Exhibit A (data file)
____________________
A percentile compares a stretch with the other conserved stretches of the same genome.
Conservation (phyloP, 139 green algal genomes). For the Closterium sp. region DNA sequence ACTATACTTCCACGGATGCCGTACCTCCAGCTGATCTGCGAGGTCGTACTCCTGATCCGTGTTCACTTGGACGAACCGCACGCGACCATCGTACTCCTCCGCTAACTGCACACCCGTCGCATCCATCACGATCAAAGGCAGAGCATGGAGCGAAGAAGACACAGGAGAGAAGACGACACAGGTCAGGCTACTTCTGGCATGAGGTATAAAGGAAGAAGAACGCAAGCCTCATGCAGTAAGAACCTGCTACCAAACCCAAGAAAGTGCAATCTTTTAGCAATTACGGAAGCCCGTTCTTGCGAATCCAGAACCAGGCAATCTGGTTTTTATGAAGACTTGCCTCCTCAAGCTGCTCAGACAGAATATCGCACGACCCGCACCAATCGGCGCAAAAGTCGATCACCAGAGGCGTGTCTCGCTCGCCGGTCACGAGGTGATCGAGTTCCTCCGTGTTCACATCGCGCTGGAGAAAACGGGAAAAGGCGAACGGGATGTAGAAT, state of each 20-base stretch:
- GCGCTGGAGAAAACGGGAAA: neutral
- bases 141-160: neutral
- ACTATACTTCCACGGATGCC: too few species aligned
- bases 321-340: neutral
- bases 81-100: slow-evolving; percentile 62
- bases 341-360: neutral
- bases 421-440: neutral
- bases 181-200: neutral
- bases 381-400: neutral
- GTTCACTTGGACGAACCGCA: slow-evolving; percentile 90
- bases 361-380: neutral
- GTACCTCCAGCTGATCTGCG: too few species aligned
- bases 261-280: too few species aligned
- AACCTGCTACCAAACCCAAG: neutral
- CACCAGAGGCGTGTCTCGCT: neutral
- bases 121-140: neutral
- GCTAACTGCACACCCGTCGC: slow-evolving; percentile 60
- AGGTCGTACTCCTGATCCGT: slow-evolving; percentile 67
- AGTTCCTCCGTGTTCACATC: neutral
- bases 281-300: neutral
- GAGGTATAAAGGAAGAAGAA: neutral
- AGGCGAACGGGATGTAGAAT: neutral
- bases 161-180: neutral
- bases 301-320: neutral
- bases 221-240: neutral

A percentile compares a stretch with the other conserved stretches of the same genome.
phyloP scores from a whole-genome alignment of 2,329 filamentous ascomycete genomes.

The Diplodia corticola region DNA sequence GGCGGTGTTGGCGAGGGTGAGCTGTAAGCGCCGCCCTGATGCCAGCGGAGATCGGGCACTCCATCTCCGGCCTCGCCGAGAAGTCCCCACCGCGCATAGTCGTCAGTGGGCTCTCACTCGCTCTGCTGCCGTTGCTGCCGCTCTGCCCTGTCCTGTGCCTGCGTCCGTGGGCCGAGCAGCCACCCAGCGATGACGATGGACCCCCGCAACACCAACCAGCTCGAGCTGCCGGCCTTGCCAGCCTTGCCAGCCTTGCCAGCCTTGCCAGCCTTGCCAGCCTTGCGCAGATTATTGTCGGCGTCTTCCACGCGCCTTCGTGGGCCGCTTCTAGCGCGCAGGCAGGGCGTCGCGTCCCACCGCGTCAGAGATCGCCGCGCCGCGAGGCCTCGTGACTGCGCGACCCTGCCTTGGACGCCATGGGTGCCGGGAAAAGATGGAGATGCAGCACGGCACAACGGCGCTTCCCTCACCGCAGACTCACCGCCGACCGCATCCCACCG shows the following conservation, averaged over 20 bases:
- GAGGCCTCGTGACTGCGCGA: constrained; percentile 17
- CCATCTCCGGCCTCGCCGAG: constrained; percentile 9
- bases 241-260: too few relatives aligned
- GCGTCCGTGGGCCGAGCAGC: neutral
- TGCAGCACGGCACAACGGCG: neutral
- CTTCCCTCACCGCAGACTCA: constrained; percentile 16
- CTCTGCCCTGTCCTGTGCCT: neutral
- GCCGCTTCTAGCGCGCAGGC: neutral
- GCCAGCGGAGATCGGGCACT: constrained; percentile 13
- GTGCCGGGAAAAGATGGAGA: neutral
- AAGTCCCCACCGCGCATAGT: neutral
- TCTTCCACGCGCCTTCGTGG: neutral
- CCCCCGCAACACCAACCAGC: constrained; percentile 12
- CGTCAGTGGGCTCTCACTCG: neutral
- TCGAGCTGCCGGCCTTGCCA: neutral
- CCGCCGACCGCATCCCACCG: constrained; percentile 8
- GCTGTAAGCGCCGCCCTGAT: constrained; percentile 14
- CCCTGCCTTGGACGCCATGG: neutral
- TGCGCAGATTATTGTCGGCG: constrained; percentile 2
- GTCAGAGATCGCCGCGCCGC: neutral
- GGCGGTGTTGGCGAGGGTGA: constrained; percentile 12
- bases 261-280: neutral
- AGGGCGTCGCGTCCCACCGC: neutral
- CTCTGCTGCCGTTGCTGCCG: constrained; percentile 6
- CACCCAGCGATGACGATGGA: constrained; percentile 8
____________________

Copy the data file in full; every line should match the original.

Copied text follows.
A percentile compares a stretch with the other conserved stretches of the same genome.
Conservation (phyloP, 139 green algal genomes). For the Closterium sp. region DNA sequence ACTATACTTCCACGGATGCCGTACCTCCAGCTGATCTGCGAGGTCGTACTCCTGATCCGTGTTCACTTGGACGAACCGCACGCGACCATCGTACTCCTCCGCTAACTGCACACCCGTCGCATCCATCACGATCAAAGGCAGAGCATGGAGCGAAGAAGACACAGGAGAGAAGACGACACAGGTCAGGCTACTTCTGGCATGAGGTATAAAGGAAGAAGAACGCAAGCCTCATGCAGTAAGAACCTGCTACCAAACCCAAGAAAGTGCAATCTTTTAGCAATTACGGAAGCCCGTTCTTGCGAATCCAGAACCAGGCAATCTGGTTTTTATGAAGACTTGCCTCCTCAAGCTGCTCAGACAGAATATCGCACGACCCGCACCAATCGGCGCAAAAGTCGATCACCAGAGGCGTGTCTCGCTCGCCGGTCACGAGGTGATCGAGTTCCTCCGTGTTCACATCGCGCTGGAGAAAACGGGAAAAGGCGAACGGGATGTAGAAT, state of each 20-base stretch:
- GCGCTGGAGAAAACGGGAAA: neutral
- bases 141-160: neutral
- ACTATACTTCCACGGATGCC: too few species aligned
- bases 321-340: neutral
- bases 81-100: slow-evolving; percentile 62
- bases 341-360: neutral
- bases 421-440: neutral
- bases 181-200: neutral
- bases 381-400: neutral
- GTTCACTTGGACGAACCGCA: slow-evolving; percentile 90
- bases 361-380: neutral
- GTACCTCCAGCTGATCTGCG: too few species aligned
- bases 261-280: too few species aligned
- AACCTGCTACCAAACCCAAG: neutral
- CACCAGAGGCGTGTCTCGCT: neutral
- bases 121-140: neutral
- GCTAACTGCACACCCGTCGC: slow-evolving; percentile 60
- AGGTCGTACTCCTGATCCGT: slow-evolving; percentile 67
- AGTTCCTCCGTGTTCACATC: neutral
- bases 281-300: neutral
- GAGGTATAAAGGAAGAAGAA: neutral
- AGGCGAACGGGATGTAGAAT: neutral
- bases 161-180: neutral
- bases 301-320: neutral
- bases 221-240: neutral

A percentile compares a stretch with the other conserved stretches of the same genome.
phyloP scores from a whole-genome alignment of 2,329 filamentous ascomycete genomes.

The Diplodia corticola region DNA sequence GGCGGTGTTGGCGAGGGTGAGCTGTAAGCGCCGCCCTGATGCCAGCGGAGATCGGGCACTCCATCTCCGGCCTCGCCGAGAAGTCCCCACCGCGCATAGTCGTCAGTGGGCTCTCACTCGCTCTGCTGCCGTTGCTGCCGCTCTGCCCTGTCCTGTGCCTGCGTCCGTGGGCCGAGCAGCCACCCAGCGATGACGATGGACCCCCGCAACACCAACCAGCTCGAGCTGCCGGCCTTGCCAGCCTTGCCAGCCTTGCCAGCCTTGCCAGCCTTGCCAGCCTTGCGCAGATTATTGTCGGCGTCTTCCACGCGCCTTCGTGGGCCGCTTCTAGCGCGCAGGCAGGGCGTCGCGTCCCACCGCGTCAGAGATCGCCGCGCCGCGAGGCCTCGTGACTGCGCGACCCTGCCTTGGACGCCATGGGTGCCGGGAAAAGATGGAGATGCAGCACGGCACAACGGCGCTTCCCTCACCGCAGACTCACCGCCGACCGCATCCCACCG shows the following conservation, averaged over 20 bases:
- GAGGCCTCGTGACTGCGCGA: constrained; percentile 17
- CCATCTCCGGCCTCGCCGAG: constrained; percentile 9
- bases 241-260: too few relatives aligned
- GCGTCCGTGGGCCGAGCAGC: neutral
- TGCAGCACGGCACAACGGCG: neutral
- CTTCCCTCACCGCAGACTCA: constrained; percentile 16
- CTCTGCCCTGTCCTGTGCCT: neutral
- GCCGCTTCTAGCGCGCAGGC: neutral
- GCCAGCGGAGATCGGGCACT: constrained; percentile 13
- GTGCCGGGAAAAGATGGAGA: neutral
- AAGTCCCCACCGCGCATAGT: neutral
- TCTTCCACGCGCCTTCGTGG: neutral
- CCCCCGCAACACCAACCAGC: constrained; percentile 12
- CGTCAGTGGGCTCTCACTCG: neutral
- TCGAGCTGCCGGCCTTGCCA: neutral
- CCGCCGACCGCATCCCACCG: constrained; percentile 8
- GCTGTAAGCGCCGCCCTGAT: constrained; percentile 14
- CCCTGCCTTGGACGCCATGG: neutral
- TGCGCAGATTATTGTCGGCG: constrained; percentile 2
- GTCAGAGATCGCCGCGCCGC: neutral
- GGCGGTGTTGGCGAGGGTGA: constrained; percentile 12
- bases 261-280: neutral
- AGGGCGTCGCGTCCCACCGC: neutral
- CTCTGCTGCCGTTGCTGCCG: constrained; percentile 6
- CACCCAGCGATGACGATGGA: constrained; percentile 8